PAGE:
• If you need to use a computer, don’t try to keep a tab or window on Facebook ‘just in case’. The web can be fantastic for research, reviewing work and testing yourself. It also has millions of hours of cats playing on YouTube. Resist.
  • For once, emotional blackmail can work in your favour. Tell your family you’re trying to get work done properly for school. Insist that little sisters/loading the dishwasher/walking the dog will distract you during your study session. With luck, they’ll have forgotten when you’re finished and you can choose something fun to do.*

If distractions still happen, keep a note of them. If the same thing shows up a lot, then do something about it. Over time it should get easier to remain focused and you’ll get more done in less time. Leaving you the rest of your evening or weekend to watch cats on the internet. Or whatever.


*Not guaranteed.

Getting It

It’s amazing how many people – often those who will happily spend hours rehearsing stunts with a football or the intricacies of a computer game – assume after a couple of minutes that they can’t answer a question in school.

Claiming “I don’t get it.” is rarely helpful. It’s hard to type this without it sounding like a pep talk, but some concepts are difficult for everyone. The question isn’t about whether you’re good at something or not, it’s more complicated than that. People’s intelligence isn’t a fixed quantity. We all learn things, all the time. Having a different approach can make a big difference, to your understanding and to your achievement. What you want is what’s been described as a ‘growth mindset‘.

So instead of claiming that you don’t ‘get’ something, try a few things out. This is not about getting it magically. You still might not understand it. But by going through this process, you’ll understand better what is causing the problem, and hopefully be able to seek more useful help or advice.


You might want to swap around the order of Buddy and Book – although there’s a big difference between asking for help and copying someone else’s answers. But this way by the time you ask a teacher for support, you’ll be able to tell them what you’ve tried. You might have narrowed down the problem a little. This might depend on the subject – maths problems can affect how you approach a science problem, or the use of words in sources makes history difficult. Once you start to recognise what is causing you to find it difficult, you can address it. Learning is about making progress in steps, not about having a flash of inspiration.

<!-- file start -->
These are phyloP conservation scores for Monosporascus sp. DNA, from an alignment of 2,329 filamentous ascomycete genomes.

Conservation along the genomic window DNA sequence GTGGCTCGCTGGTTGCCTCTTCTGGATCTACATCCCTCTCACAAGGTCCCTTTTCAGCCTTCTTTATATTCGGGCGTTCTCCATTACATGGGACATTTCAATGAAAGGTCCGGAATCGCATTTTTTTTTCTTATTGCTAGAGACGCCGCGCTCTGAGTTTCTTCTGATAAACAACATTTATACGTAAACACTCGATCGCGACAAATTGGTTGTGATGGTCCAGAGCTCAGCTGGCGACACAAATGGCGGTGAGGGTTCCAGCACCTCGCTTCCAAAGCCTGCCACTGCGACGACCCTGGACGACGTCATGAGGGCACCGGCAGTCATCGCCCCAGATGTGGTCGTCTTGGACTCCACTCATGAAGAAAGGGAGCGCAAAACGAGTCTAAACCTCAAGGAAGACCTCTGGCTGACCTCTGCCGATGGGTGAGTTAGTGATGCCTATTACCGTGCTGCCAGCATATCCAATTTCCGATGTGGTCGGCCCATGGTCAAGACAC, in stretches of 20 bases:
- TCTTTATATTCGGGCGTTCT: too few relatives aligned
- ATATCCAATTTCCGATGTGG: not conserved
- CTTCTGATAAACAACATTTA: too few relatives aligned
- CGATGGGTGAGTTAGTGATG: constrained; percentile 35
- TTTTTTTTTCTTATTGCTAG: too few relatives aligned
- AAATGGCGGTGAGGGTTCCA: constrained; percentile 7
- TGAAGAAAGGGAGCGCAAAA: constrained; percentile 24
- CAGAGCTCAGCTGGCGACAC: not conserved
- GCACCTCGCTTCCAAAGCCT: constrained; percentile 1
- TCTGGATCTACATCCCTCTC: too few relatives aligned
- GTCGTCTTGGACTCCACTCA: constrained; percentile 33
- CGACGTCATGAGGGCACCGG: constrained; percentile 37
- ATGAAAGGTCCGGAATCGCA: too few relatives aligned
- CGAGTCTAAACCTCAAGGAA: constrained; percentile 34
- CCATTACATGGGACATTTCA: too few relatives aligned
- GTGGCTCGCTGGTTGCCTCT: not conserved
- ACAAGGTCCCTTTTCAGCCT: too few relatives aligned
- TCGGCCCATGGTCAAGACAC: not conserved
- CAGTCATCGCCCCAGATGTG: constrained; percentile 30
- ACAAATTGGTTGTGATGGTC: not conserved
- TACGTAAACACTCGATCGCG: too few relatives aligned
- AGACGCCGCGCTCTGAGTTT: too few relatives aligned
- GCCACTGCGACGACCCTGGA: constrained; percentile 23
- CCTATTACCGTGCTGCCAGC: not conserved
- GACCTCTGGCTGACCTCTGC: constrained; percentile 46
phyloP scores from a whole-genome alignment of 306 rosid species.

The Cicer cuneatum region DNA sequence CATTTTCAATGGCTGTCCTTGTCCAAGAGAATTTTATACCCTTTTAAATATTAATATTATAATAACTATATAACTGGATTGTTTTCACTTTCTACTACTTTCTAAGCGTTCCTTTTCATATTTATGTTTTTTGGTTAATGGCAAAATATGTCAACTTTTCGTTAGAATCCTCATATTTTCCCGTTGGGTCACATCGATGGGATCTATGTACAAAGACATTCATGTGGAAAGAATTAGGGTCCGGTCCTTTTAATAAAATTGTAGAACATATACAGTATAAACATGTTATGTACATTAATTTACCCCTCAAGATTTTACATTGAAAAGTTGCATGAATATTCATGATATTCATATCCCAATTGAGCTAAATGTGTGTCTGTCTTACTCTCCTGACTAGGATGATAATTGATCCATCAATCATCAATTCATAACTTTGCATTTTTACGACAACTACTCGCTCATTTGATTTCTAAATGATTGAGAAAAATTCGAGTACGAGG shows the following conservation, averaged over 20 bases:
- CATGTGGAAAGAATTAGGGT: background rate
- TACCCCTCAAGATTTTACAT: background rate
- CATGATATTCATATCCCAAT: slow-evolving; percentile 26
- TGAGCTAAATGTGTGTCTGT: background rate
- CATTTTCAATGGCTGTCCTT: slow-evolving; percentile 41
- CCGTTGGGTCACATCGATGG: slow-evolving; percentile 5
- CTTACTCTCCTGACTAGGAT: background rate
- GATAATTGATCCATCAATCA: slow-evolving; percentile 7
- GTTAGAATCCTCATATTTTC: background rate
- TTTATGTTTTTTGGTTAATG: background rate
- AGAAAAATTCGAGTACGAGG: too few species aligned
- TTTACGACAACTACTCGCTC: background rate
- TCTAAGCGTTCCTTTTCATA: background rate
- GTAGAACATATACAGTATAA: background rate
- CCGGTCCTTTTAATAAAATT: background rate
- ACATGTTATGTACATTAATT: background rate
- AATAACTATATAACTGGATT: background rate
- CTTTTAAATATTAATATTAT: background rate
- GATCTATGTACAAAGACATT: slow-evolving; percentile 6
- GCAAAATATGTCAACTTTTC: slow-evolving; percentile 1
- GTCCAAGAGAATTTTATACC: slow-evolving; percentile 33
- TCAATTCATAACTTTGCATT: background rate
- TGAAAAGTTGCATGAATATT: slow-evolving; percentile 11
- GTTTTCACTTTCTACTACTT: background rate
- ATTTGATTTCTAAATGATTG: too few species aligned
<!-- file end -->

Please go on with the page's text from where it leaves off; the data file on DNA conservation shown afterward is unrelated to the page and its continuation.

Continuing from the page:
How about adding some prompts in the comments below? What tactics help you to figure out a question? Do you refer to a subject glossary,  highlight question words or something completely different?



Bookmarks and Favourites

There are easier ways to organise where you’ve been online than trawling through the last year on the ‘History’ tab. It doesn’t need to be a big job, and in fact is a pretty good way of reviewing what you know about a subject or topic. The aim isn’t to read every page or site, but to figure out where the gaps are. If you take a moment to think about what you want your ideal list of sites to do, it’ll probably look a bit like this:


  • make it easy to find specific sites
  • be divided into social and school lists
  • have lists for subjects to make review/revision easier


  • available through phone
  • able to share with friends

Most browsers will give you the choice of creating folders (or in some cases dividers) in your list. Simply make a social and a school folder. The social folder can include your sports club pages, forums and blogs for your hobbies or whatever. Take five minutes to drag and drop everything fun into it. Create subfolders once it gets past a dozen or so sites.

The school folder needs a section for each subject, or possibly teacher. Don’t try to move all your bookmarks at once; it can be a long job. If you do one subject at a time, it’s a useful way to review what you’ve learned and what is missing. There are three that are definitely worth adding to save time when you’re in a hurry:

  • the exam board subject page (where you can get past papers)
  • relevant BBC Bitesize page
  • other preferred revision sites, if any (e.g. S-Cool)

If you find the list for each subject starts to get confusing, break it up into each exam paper or module. If your browser allows you to use tags instead, this is even better – just tag each bookmark with as many relevant keywords as you want, then search for them the easy way.